03_Lecture_Slides_with_Graphs

03_Lecture_Slides_with_Graphs - Economics 104 Fall 2010 1...

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Unformatted text preview: Economics 104 Fall 2010 1 Macroeconomics: Issues and Data Outline & Readings 1. An Overview of the Macroeconomy; chapter 4 2. Measuring Economic Activity; chapter 5 3. Measuring the Price Level and Inflation; chapter 6 Economics 104 Fall 2010 2 Macroeconomics: Issues and Data 3. Measuring the Price Level and Inflation Measuring the Price Level The price level in an economy is measured using a price index . A price index measures the average price of a set of goods/services relative to the average price of the same set of good in a base year. Most commonly: Consumer Price Index The CPI measures the cost of a standard basket of goods relative at a point in time relative to the base year. CPI = Expenditure on base year basket using current prices Expenditure on base year basket using base year prices 100 For this to be useful, the basket of goods must be relevant. 6 Statistics Canada - Catalogue No. 62-557-XPB Your Guide to the CPI The pricing cycle starts in the first week of each reference month and extends to the third week of the month. The indexes that result from this price collection activity represent the entire month. Some users ask for the index for a particular day of the month, like April 1, June 15 or December 31. This information is not available, and users have to decide which months index best meets their particular requirements. Most commodities are priced once a month. Some items, such as haircuts and dry-cleaning services are priced each quarter. Property taxes and tuition fees are monitored once a year. Generally, the more often prices change, the more often they are collected. In cases where goods appear on the market seasonally, prices are collected during the season when they are available. Also, when prices change outside the scheduled time of collection, a special price collection may be carried out to ensure that such changes are reported in the CPI in a timely fashion. Figure A 1992 CPI Weights by Major Component, for Canada, Expressed in Percentages Recreation, education & reading 10.4% Food 18.0% Shelter 27.9% Household operations & furnishings 10.0% Clothing & footwear 6.6% Transportation 18.3% Alcoholic beverages & tobacco products 4.5% Health & personal care 4.3% Economics 104 Fall 2010 3 Example In 2002 the base year, the consumption basket consists of: 10 units of consumption good 1 5 units of consumption good 2 20 units of consumption good 3 In the base year, the CPI index is normalised to 100....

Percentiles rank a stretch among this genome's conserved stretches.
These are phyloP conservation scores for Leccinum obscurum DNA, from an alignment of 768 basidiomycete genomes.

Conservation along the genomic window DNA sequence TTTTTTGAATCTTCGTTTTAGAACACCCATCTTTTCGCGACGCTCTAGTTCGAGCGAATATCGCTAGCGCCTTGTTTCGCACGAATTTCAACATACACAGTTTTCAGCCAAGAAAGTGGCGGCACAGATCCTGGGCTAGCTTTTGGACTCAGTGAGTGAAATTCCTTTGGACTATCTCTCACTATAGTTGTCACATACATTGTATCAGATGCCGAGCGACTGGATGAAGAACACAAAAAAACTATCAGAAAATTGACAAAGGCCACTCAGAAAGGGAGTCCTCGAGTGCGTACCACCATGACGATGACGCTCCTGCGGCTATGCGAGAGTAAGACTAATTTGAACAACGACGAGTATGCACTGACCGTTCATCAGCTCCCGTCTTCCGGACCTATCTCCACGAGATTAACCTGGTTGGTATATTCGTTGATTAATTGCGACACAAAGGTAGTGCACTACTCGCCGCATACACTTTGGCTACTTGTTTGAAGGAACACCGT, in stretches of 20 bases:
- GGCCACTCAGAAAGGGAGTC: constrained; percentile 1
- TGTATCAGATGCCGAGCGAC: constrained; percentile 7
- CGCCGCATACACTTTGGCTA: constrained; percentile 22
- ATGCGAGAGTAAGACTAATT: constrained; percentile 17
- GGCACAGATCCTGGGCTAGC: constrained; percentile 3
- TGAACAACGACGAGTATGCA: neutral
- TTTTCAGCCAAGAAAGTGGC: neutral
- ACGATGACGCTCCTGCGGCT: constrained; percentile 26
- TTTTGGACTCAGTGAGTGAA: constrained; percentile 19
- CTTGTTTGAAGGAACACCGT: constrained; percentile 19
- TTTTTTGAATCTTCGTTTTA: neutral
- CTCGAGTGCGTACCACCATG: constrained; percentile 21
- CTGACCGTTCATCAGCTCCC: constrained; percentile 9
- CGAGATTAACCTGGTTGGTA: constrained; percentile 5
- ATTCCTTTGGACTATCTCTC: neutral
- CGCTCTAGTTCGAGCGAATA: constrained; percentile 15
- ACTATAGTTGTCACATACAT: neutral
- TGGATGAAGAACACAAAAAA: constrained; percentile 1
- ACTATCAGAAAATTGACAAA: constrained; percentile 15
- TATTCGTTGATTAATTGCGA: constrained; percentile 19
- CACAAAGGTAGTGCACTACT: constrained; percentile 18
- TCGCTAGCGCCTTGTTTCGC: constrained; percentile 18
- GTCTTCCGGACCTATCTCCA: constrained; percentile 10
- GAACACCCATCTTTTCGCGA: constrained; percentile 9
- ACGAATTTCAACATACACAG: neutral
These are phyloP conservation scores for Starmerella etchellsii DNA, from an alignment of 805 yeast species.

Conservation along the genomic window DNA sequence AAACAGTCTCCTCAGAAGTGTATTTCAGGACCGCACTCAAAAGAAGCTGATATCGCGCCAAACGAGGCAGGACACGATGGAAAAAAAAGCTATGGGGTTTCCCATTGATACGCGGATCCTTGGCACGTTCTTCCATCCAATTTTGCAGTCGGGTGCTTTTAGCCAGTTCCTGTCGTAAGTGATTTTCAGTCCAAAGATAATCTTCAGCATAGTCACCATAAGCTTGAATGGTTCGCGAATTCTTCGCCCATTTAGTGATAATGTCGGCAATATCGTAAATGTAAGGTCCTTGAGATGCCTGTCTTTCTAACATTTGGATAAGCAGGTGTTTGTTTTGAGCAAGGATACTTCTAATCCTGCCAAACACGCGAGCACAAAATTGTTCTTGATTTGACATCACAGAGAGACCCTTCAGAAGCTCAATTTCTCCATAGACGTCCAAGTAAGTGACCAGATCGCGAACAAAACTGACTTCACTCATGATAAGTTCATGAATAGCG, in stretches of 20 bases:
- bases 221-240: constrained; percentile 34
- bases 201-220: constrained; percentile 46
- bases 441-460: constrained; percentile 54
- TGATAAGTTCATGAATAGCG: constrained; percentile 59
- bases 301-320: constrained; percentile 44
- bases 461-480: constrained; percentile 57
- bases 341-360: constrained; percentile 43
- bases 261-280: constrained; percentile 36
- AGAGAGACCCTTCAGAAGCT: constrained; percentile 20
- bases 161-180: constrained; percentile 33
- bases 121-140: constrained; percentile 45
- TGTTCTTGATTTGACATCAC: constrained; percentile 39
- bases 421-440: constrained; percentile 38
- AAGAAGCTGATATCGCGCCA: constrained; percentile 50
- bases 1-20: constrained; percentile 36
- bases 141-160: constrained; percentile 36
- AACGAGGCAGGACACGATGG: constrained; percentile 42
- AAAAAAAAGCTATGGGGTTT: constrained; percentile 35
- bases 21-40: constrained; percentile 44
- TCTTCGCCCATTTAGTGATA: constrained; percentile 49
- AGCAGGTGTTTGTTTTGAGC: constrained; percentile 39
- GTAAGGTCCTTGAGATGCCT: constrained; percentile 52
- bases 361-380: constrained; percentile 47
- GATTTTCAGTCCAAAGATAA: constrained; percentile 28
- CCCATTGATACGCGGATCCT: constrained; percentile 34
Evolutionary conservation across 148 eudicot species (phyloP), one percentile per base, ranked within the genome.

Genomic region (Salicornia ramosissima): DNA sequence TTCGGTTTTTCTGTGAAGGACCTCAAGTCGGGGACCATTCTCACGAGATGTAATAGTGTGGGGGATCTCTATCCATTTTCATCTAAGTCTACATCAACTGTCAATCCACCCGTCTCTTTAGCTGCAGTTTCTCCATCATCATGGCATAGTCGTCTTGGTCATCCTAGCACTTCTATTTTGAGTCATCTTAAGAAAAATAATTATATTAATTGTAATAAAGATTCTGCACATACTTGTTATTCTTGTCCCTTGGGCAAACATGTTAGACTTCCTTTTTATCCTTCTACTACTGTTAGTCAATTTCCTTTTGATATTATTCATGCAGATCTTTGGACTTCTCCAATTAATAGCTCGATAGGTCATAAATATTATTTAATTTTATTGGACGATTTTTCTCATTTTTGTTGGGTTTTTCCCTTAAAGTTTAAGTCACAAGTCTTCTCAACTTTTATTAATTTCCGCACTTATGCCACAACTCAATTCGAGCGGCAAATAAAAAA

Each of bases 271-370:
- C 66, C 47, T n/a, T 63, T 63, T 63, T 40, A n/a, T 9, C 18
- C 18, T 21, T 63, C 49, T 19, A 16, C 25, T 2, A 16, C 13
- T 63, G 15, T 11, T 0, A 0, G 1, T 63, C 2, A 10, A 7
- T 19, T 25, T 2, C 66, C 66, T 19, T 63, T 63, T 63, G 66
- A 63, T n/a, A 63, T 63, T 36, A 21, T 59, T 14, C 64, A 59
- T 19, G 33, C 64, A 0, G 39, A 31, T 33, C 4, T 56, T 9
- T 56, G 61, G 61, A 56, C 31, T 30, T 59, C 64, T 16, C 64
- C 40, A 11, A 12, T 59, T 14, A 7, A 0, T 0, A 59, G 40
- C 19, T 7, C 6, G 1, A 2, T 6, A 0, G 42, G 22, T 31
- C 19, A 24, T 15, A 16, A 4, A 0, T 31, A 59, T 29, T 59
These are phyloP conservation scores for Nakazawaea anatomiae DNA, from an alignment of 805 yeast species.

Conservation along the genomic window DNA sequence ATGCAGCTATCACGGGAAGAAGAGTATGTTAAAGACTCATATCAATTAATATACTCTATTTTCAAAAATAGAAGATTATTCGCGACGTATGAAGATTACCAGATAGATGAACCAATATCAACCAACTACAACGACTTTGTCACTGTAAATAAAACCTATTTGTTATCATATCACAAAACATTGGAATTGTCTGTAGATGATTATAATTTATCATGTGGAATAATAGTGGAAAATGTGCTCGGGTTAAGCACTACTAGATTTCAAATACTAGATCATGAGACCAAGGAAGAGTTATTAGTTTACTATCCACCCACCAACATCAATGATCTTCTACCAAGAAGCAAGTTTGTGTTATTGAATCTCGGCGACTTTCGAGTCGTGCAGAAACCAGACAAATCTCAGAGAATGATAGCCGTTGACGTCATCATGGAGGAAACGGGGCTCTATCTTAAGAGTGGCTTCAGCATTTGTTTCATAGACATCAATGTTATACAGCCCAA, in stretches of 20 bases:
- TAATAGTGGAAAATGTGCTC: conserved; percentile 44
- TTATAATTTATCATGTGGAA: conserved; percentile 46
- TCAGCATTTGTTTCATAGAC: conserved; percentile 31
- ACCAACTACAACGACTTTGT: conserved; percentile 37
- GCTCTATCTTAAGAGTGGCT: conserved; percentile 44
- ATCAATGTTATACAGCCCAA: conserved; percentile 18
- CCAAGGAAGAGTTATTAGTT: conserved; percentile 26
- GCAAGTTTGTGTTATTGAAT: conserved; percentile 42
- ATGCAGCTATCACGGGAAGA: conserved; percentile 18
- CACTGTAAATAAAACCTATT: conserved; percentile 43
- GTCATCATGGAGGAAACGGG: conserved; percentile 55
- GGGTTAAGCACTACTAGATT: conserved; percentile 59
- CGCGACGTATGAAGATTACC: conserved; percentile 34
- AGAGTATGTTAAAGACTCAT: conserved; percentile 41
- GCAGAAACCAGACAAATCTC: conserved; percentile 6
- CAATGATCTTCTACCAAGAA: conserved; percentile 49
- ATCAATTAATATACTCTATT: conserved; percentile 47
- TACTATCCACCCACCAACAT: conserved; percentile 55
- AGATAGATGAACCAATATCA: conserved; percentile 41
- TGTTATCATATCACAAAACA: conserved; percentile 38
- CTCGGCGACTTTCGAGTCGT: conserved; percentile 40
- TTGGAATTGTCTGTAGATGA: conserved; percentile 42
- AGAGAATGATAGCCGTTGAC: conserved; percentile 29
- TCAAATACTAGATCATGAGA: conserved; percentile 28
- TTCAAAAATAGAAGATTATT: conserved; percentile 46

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This note was uploaded on 01/28/2011 for the course ECON 104 taught by Professor Voss during the Winter '10 term at University of Victoria.

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03_Lecture_Slides_with_Graphs - Economics 104 Fall 2010 1...

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